Although the weather was kind - a gentle breeze blowing in the desert at the Al Bayt stadium - the football gods did not smile on the hosts Qatar as they slumped to an opening day defeat to Ecuador meaning their chances of emerging from Group A, a group that also includes The Netherlands and Senegal, are slim.
Money can bring the world’s biggest football event to this tiny Gulf state but it could not buy a win for the hosts.
This was the game that the Emir of Qatar and the local Supreme Committee for Delivery and Legacy had changed the entire World Cup schedule for, one of the ways in which they have shown FIFA who is really in charge here.
The opening ceremony was primarily a political occasion, a celebration of Arab culture.
Among the guests were the Saudi Crown Prince, the King of Jordan and the Presidents of Egypt, Turkey and Algeria along with the Secretary General of the United Nations.
But apologists still insist that this World Cup is not about politics or is not part of a wider sports washing strategy.
FIFA President Gianni Infantino could not resist a microphone again, but he still has not committed to a compensation scheme for the families of many migrant workers who died building the stadiums and the incredible infrastructure here, the ultimate vanity project.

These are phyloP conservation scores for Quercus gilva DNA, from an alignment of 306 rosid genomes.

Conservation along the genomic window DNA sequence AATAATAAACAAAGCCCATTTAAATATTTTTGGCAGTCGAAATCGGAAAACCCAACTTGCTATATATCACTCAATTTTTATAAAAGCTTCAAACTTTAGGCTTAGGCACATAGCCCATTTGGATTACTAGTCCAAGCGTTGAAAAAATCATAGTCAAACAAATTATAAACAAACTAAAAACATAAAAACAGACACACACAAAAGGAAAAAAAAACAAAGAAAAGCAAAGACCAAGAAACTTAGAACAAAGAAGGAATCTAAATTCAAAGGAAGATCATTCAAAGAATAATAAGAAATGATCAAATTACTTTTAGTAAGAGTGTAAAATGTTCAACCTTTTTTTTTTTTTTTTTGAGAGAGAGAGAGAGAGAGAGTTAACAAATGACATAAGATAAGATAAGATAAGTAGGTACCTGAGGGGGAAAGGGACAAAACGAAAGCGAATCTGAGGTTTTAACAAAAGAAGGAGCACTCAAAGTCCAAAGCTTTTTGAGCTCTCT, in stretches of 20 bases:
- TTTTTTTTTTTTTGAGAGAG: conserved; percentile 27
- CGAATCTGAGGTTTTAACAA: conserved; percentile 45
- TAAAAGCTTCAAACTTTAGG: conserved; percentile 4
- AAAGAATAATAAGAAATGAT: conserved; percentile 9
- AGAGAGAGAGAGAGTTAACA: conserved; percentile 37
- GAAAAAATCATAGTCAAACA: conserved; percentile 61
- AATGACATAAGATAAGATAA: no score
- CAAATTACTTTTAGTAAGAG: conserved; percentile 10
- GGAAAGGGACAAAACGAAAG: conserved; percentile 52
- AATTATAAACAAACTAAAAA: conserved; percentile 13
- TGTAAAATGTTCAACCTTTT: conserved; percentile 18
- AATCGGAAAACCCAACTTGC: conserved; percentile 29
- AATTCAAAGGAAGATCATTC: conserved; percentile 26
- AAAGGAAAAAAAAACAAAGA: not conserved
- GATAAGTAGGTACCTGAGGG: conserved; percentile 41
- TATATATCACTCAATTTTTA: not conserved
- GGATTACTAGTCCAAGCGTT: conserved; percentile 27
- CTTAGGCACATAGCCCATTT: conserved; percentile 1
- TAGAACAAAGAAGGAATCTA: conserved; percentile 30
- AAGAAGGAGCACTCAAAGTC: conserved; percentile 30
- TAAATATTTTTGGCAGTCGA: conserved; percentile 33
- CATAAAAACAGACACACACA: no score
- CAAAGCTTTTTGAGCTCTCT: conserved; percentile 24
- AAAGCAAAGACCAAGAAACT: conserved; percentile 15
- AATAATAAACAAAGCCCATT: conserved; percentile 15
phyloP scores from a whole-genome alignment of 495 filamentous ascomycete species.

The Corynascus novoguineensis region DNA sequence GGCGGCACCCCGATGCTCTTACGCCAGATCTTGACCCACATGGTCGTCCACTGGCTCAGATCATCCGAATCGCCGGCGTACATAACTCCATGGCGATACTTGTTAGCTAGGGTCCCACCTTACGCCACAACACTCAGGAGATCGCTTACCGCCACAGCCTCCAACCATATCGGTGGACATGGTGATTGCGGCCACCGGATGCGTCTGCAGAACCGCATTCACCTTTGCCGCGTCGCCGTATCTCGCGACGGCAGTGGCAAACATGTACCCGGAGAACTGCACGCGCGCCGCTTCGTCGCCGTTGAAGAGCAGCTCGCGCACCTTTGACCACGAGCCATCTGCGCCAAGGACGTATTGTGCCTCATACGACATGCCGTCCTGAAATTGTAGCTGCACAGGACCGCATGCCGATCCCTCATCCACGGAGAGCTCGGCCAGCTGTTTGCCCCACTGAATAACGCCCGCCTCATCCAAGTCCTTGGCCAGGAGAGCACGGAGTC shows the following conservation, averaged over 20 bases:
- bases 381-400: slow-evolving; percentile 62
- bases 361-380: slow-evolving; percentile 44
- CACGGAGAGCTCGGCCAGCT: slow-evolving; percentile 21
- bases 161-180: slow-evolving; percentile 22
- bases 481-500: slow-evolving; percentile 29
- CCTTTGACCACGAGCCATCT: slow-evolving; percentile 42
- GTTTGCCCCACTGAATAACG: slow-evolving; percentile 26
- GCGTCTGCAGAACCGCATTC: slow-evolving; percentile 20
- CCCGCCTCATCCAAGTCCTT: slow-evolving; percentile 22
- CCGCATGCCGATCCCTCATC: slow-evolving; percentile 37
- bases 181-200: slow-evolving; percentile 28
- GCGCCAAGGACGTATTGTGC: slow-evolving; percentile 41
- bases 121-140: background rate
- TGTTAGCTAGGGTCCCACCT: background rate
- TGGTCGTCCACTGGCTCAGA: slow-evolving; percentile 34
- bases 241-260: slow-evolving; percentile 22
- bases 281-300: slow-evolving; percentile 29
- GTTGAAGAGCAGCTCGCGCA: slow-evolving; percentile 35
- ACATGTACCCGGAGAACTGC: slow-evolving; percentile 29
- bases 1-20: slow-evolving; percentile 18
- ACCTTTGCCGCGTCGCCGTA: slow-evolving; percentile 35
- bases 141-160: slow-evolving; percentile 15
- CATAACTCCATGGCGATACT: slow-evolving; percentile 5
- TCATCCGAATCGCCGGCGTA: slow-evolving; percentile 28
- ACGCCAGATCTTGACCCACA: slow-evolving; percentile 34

The plight of migrant workers who died during construction projects since 2010 was one of the issues highlighted by human rights groups ahead of the big kick off, along with environmental concerns and the treatment of the LGBT community in a country where homosexuality is illegal and can be punishable by up to seven years in prison.
Mr Infantino defended the hosts and accused European nations of hypocrisy and double standards in relation to human rights issues saying Doha was ready to host the best World Cup ever.
That remains to be seen.
The whole vanity project is estimated to have cost over $200 billion dollars and the 22nd edition of the World Cup has been tarnished, mired in controversy ever since the tournament was awarded to the desert state in 2010.
FIFA's hope is that now once the ball is rolling people will focus on the football.
Questions though, should continue to be asked throughout the four week tournament and beyond.
In bidding for a World Cup in the future, FIFA and prospective hosts must put human rights at the very top of the agenda.